on thursday Food and Drug Administration gave full approval It launched a drug called Lekhembi for patients with early-stage Alzheimer’s disease, and said Medicare would cover 80% of the $26,500 annual drug cost. Decisions by two federal agencies would greatly increase access to the drug, but also pose a dilemma for patients and their families.
There are many factors to consider, both financial and medical. Here are the answers to some important questions.
How well does the medicine work?
Rekembi is not a treatment for Alzheimer’s disease, and the drug does not improve a patient’s memory or cognitive abilities. Nor can it prevent the disease from getting worse. What Rekembi can do is moderately slow cognitive decline in patients in the early stages of the disease. Data from large clinical trials suggest that the drug may delay decline by about five months over an 18-month period in these patients.
How this drug affects a patient’s daily life can vary widely. For some, Rekumbi may mean a few more months before following a recipe and being able to balance a checkbook or accomplish other activities without help. For others, the effect may be much more subtle and barely noticeable.
Are there any risks in taking it?
yes. This drug can cause swelling and bleeding in the brain, which is often mild or moderate and resolves on its own, but can be serious and, very rarely, fatal. The FDA is very concerned about these side effects and has requested a “black box warning” at its most urgent level. on the drug labelsaid the drug could cause “serious and life-threatening events”.
Patients at increased risk include those taking blood thinners, those with four or more microscopic hemorrhages in the brain, and those with a genetic mutation associated with Alzheimer’s disease called APOE4, especially Yes, if there are two copies of that mutation. They should consider with their physicians whether the increased safety risks outweigh the desire for drugs that may moderately slow cognitive decline.
A large clinical trial of the drug found that nearly 13 percent of patients receiving Rekumbi experienced brain swelling, but most of those cases were mild or moderate. Less than 2 percent of patients who received placebo experienced such swelling. Most brain swelling causes no symptoms and usually resolves within a few months.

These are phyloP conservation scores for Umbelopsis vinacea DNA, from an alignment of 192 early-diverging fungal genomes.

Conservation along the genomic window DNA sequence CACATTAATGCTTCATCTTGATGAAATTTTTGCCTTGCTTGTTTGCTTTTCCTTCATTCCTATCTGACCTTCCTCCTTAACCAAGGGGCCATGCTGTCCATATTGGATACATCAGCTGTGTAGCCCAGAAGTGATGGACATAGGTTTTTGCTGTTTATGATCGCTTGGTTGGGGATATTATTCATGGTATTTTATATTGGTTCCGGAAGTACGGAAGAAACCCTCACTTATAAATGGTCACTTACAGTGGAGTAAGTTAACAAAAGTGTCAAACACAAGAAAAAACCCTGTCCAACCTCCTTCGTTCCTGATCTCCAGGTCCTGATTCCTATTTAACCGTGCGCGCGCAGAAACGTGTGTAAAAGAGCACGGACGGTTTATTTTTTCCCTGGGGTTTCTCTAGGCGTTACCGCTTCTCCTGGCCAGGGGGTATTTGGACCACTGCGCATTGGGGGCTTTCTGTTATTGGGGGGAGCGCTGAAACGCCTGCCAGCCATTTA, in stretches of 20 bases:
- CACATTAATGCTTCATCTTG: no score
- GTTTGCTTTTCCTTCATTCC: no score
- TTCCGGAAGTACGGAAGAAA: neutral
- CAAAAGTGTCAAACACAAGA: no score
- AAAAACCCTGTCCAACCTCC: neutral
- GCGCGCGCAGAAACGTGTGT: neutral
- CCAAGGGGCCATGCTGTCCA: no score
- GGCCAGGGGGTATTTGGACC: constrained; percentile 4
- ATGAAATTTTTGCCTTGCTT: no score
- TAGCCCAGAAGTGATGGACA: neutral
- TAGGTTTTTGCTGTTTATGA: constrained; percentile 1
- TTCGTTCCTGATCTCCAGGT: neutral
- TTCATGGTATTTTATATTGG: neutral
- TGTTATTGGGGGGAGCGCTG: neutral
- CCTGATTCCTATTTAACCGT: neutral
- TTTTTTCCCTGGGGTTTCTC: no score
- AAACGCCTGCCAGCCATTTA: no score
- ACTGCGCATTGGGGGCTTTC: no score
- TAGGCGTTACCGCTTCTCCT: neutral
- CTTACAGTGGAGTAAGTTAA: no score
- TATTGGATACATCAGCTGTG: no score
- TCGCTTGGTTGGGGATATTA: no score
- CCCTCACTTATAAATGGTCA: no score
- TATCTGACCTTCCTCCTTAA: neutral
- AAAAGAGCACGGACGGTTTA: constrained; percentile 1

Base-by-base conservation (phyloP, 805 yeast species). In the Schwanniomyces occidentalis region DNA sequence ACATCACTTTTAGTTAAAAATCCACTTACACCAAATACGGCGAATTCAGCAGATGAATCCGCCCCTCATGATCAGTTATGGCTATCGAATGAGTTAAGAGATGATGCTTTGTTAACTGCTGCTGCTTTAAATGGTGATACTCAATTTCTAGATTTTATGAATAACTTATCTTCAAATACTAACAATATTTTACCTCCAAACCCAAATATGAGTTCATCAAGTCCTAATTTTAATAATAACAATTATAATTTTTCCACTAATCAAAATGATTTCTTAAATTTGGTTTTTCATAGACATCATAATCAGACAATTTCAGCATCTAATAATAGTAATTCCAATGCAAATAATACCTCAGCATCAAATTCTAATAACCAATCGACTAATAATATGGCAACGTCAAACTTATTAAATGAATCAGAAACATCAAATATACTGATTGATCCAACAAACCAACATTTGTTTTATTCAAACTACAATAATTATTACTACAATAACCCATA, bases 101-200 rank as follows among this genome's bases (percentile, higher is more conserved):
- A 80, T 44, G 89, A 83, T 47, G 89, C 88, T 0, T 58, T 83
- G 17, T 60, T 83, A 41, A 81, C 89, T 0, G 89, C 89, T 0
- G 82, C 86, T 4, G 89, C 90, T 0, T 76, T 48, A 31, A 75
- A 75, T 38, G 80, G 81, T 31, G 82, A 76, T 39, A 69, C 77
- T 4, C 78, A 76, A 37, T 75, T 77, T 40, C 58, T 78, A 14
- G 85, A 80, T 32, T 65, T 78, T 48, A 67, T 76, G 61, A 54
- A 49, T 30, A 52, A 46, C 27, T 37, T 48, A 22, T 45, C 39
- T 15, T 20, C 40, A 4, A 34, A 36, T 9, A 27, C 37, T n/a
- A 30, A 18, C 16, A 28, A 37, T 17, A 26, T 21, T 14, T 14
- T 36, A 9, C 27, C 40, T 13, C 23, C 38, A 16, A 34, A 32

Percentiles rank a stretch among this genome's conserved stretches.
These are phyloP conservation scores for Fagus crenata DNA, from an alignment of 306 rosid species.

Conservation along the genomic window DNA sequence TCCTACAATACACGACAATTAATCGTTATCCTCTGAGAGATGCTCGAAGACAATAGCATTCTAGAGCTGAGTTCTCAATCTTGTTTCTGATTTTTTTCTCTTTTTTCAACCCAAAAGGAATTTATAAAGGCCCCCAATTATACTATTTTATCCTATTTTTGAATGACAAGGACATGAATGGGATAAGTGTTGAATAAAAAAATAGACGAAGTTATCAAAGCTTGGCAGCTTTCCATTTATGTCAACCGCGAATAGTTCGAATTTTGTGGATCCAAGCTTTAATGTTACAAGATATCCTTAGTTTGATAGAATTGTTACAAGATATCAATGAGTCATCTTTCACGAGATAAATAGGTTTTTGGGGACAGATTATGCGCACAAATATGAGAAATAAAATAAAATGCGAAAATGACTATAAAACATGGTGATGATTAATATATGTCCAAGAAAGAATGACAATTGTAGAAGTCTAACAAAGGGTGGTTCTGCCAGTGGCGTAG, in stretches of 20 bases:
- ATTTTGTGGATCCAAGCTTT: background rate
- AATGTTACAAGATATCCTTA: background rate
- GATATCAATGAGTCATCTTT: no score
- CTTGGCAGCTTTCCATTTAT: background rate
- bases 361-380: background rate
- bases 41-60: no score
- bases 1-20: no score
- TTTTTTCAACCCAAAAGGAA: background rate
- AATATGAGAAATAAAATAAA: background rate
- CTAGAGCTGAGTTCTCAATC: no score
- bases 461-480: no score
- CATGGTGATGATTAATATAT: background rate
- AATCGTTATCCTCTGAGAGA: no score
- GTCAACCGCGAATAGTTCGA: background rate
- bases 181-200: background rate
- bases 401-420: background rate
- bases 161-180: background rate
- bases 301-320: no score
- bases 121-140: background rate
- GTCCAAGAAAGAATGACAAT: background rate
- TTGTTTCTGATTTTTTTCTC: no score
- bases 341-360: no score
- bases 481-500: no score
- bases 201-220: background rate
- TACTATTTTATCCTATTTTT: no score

Approximately 17% of patients receiving Rekembi experienced a cerebral hemorrhage, compared with 9% of those receiving placebo. Dizziness was the most common symptom of a brain hemorrhage, according to the study.
Who is eligible to take Rekumbi?
Lekhembi, administered by intravenous infusion every two weeks in clinics and clinics, will be available for people diagnosed with early-stage Alzheimer’s disease and for people with a pre-Alzheimer’s disease condition called mild cognitive impairment. About 1.5 million people in the United States fit that description. Another 5 million people with Alzheimer’s disease are too advanced to qualify for Rekumbi.
The FDA-mandated label of the drug tells doctors not to treat patients without testing to confirm the accumulation of the protein amyloid in the brain, one of the hallmarks of Alzheimer’s disease. Amyloid levels can be assessed with a PET scan, spinal tap, or newly available blood test.
how much do i have to pay?
Most patients are old enough for Medicare, which has announced it will pay 80% of the $26,500 annual drug bill. Patients would be left with about $6,600 in out-of-pocket costs, which could make the drug financially out of reach for many. Some or all of that out-of-pocket expense may be covered by additional private insurance policies that many Medicare patients have.
However, additional costs such as hospital visits for IV drips and regular brain scans can cost tens of thousands of dollars.Some Alzheimer’s experts estimate that the total cost of taking Rekembi is about $90,000 per year. At 80% coverage, treatment could cost patients $18,000 annually out of pocket.
How should I judge myself and my family?
Please consult your doctor. If your doctor is not familiar with treating Alzheimer’s disease, consider seeing a specialist. Most importantly, discuss your decision with a health care professional who will carefully explain the risks in your particular situation.
To know these risks, ask for a genetic test to determine if you have the APOE4 gene mutation. People with two of the mutations, about 15 percent of people with Alzheimer’s disease, are at particularly high risk of brain swelling and bleeding.
There are other factors to consider as well. Will it be a burden to go to the drip of medicine every two weeks?
And importantly, how do you and your family perceive your current cognitive state and how is it impacting your life? Some people may not want to take safety risks because it is intended for people with disabilities, but others may think it is especially important to try drugs that may keep this mild stage a little longer. not.